PASADENA, California--Venus, the cloud-shrouded mystery planet, may yield some of her secrets in mid-October to Mariner V experimenters at Caltech's Jet Propulsion Laboratory and several allied installations.

Scientists and engineers involved in the Mariner Venus Project of the National Aeronautics and Space Administration hope instruments aboard the spacecraft will record more exact data on the sister planet's atmosphere, ionosphere, temperatures and perhaps even surface qualities. Several of the project's seven planned experiments have been specially designed to probe Venus close-up.

To measure the density of the Venusian atmosphere an S-band radio occultation experiment will be performed by a group of scientists headed by Dr. Arvydas Kliore of JPL.

They will study changes in the Mariner's radio signal before and after the spacecraft passes behind the planet. Mariner V is scheduled to fly within 2,500 miles of Venus on October 19. The occultation experiment is similar to one performed by Mariner IV in its 1964-5 flight past Mars.

In the case of Mars, the occultation (radio-signal disruption) studies showed the Martian atmosphere to be only one-tenth as thick as previously assumed.

Since then, radar-beam experiments conducted at JPL's Goldstone, California, tracking station indicate that Venus' surface is not smooth and may have similar promontories and depressions.

With extreme luck, the close-in measurements of the Venus atmospheric density might be used to determine something about the planet's surface. However, the expected high density of the Venus atmosphere--probably 40 miles deep beneath the opaque cloud tops--may nullify efforts to make such deductions on this flight.

Dr. Kliore believes, though, that if the cloud mixture is uniform, it may be possible to learn the composition, pressure, density and lower elevation temperatures of the atmosphere. At least, his group hopes to obtain basic data for a density-altitude profile of the Venusian atmosphere and ionosphere.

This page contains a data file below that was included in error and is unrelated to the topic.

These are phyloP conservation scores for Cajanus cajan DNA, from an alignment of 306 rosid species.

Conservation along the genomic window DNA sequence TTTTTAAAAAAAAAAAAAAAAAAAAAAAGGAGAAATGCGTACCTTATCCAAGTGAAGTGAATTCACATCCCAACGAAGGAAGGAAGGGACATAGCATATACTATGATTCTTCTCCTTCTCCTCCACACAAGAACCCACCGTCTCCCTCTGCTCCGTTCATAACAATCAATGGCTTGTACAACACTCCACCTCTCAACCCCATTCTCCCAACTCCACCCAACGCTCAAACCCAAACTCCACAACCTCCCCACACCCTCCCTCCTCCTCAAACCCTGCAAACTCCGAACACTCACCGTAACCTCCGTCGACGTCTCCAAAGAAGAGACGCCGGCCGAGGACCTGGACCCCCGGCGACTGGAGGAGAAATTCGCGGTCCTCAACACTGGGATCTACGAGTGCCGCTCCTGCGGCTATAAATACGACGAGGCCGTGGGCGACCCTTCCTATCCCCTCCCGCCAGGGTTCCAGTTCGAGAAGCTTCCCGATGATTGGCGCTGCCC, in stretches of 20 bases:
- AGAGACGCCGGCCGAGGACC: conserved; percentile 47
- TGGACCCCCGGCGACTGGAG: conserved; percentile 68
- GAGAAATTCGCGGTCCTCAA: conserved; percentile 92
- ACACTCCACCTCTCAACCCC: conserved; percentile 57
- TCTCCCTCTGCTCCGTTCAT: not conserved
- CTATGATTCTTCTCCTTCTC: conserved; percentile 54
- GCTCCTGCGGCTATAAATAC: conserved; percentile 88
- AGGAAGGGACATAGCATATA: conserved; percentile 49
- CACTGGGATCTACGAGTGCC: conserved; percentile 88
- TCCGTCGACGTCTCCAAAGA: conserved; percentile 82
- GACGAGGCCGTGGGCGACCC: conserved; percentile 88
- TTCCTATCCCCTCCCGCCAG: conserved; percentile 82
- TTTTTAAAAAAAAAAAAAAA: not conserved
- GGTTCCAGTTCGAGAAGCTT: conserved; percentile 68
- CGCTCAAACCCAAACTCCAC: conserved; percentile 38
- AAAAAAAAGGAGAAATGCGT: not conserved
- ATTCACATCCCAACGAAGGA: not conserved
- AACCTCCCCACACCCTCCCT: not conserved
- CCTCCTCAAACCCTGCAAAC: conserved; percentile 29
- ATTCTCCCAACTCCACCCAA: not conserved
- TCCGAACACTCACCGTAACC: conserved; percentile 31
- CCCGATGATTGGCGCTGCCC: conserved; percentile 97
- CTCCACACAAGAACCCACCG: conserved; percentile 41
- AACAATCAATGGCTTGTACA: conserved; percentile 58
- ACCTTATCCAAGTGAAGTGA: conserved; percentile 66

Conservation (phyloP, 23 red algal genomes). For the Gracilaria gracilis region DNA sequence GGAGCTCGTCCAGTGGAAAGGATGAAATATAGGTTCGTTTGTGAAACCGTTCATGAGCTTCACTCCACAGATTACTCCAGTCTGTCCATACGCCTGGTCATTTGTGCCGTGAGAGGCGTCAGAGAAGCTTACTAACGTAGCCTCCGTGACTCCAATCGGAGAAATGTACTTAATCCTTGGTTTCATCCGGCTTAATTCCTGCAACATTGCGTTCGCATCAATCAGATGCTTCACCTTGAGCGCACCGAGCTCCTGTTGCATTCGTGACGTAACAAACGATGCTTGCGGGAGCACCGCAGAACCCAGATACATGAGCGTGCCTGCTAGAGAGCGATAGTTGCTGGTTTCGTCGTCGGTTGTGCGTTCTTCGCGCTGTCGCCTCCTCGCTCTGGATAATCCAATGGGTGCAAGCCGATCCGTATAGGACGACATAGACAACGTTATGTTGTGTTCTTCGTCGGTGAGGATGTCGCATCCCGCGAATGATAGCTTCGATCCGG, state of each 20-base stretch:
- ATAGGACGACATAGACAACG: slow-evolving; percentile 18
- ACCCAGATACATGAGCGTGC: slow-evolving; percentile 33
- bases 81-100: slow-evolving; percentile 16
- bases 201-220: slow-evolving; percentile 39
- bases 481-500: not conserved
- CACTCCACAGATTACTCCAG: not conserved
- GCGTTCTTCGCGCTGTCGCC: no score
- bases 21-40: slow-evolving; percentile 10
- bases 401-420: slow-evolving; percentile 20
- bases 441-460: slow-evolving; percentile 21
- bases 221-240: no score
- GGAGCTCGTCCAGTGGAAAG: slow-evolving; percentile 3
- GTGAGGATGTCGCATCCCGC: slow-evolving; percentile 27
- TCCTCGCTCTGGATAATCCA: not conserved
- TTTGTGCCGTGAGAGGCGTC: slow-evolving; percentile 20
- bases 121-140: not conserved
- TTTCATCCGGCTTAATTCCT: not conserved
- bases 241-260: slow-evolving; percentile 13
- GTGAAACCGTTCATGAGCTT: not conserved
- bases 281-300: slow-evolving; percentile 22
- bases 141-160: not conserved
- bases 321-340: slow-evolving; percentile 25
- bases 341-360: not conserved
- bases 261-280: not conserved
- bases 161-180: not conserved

The Venus atmosphere has been estimated at up to 8,000 miles high, with a pressure perhaps five to several hundred times heavier than Earth's atmosphere.

Temperature and components of the planet's upper atmosphere could be determined by another experiment using three ultraviolet photometers. These instruments are designed specifically to detect hydrogen and oxygen atoms.

A scientific team led by Dr. Charles A. Barth of the University of Colorado will conduct this test. By measuring the amount of ultraviolet light radiated by the upper atmosphere, these photometers should supply information on atmospheric components from several thousand miles altitude down to the top of the clouds.

Carbon dioxide, nitrogen, neon, helium and perhaps argon are believed present in the Venus atmosphere. The chances of finding hydrogen and oxygen are rated good.

From the 1962 flight of Mariner II, scientists calculated Venus cloud-top temperatures at from -30 to -70 degrees Fahrenheit. At the base of the cloud layer, heat may be higher than 200 degrees. Temperatures on the planet's surface were estimated as high as 800 degrees. However, these readings were obtained from a spacecraft which flew no closer than within 21,600 miles of Venus.

A dual-frequency radio occulations experiment to study the planet's ionosphere will be conducted by Prof. Von R. Eshleman at Stanford University. Signals of two different frequencies will be beamed from the 150-foot diameter antenna at Palo Alto, California. The effect of both the Venus ionosphere and atmosphere on the signals received by Mariner then will be studied. The changes observed could reveal the altitude, thickness and daynight variation of the ionosphere, the electrified layer high in the planet's atmosphere.

Dr. John D. Anderson of JPL will compare the NASA-JPL Deep Space Network tracking data with that of the 1962 Mariner mission to refine the estimated masses of Venus and the Moon and to determine more accurate orbits for Earth and Venus.

Throughout the flight, the network will receive data indicating very precisely the position of the spacecraft relative to the Earth, and in October it will observe the change of path caused by Venus' attraction.

Venus, roughly 95 percent the size of Earth, has a mass about 82 per cent of ours. Its distance at Mariner V encounter on October 19 will be 49.5 million miles.

In sum, the scientific findings of Mariner V could contribute some leading answers--not final, of course, but helpful--to the interesting questions:

How much is our sister planet really like Earth?

What chance is there of finding life on Venus via robot landers?

And, ultimately, would there be any point in sending a manned spacecraft to Venus in the distant future?

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